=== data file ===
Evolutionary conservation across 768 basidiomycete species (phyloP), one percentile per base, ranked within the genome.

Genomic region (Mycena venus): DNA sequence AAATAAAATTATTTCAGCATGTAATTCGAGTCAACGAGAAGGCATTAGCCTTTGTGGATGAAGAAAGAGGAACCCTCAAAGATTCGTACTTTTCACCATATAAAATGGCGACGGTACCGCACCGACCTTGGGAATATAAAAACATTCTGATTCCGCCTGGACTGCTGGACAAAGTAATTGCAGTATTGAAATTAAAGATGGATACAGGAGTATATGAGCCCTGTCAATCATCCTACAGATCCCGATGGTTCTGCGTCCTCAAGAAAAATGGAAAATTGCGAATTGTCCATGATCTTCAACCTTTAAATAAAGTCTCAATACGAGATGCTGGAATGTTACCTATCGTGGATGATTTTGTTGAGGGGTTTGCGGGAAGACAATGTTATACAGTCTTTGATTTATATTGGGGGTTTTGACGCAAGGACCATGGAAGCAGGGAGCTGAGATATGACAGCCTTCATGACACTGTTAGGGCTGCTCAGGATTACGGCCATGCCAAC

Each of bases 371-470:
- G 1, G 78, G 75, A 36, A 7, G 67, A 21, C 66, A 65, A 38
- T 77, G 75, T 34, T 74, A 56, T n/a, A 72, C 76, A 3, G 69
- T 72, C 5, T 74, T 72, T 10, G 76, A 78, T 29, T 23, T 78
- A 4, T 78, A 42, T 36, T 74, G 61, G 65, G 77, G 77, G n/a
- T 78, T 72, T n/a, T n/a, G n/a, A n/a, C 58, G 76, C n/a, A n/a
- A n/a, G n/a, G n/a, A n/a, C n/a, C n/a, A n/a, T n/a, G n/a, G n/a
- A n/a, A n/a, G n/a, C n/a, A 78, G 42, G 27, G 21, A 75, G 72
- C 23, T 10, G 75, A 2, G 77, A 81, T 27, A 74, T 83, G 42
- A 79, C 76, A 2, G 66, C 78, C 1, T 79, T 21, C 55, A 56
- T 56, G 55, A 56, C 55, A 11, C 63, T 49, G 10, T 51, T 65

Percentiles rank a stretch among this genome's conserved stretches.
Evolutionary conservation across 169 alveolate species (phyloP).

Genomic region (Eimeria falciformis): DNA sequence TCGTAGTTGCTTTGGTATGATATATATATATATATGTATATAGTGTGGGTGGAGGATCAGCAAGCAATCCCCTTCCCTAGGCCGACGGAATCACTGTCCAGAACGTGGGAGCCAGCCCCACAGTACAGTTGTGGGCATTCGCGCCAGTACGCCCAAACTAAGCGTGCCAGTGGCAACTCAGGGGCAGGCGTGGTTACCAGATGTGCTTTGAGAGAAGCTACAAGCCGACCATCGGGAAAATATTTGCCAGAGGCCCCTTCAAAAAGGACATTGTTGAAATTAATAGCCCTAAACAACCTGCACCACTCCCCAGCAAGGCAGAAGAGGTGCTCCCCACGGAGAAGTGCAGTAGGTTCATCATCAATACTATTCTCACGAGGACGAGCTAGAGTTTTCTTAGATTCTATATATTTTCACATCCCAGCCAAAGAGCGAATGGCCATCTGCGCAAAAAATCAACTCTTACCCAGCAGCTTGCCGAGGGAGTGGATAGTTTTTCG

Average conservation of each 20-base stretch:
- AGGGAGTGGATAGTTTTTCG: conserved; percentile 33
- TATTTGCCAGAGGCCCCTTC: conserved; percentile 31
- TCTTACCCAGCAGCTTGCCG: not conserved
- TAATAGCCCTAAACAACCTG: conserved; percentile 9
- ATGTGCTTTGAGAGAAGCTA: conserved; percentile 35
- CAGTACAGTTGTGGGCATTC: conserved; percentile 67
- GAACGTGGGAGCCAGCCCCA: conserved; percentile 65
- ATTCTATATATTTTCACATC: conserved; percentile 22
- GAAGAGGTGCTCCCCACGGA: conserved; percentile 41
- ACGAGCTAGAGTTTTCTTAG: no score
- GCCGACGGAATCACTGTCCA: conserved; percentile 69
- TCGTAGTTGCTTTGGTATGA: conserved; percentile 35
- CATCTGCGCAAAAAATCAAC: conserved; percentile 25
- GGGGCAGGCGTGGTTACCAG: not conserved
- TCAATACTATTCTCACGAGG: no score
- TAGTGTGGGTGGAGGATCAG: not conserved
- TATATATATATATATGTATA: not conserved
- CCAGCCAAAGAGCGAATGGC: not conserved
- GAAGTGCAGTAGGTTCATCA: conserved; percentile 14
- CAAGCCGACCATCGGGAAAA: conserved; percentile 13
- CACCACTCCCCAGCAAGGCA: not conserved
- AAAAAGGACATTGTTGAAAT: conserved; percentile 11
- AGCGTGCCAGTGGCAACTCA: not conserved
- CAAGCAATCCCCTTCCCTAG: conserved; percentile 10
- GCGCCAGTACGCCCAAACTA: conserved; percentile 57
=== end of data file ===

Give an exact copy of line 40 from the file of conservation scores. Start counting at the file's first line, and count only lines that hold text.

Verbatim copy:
- AGCGTGCCAGTGGCAACTCA: not conserved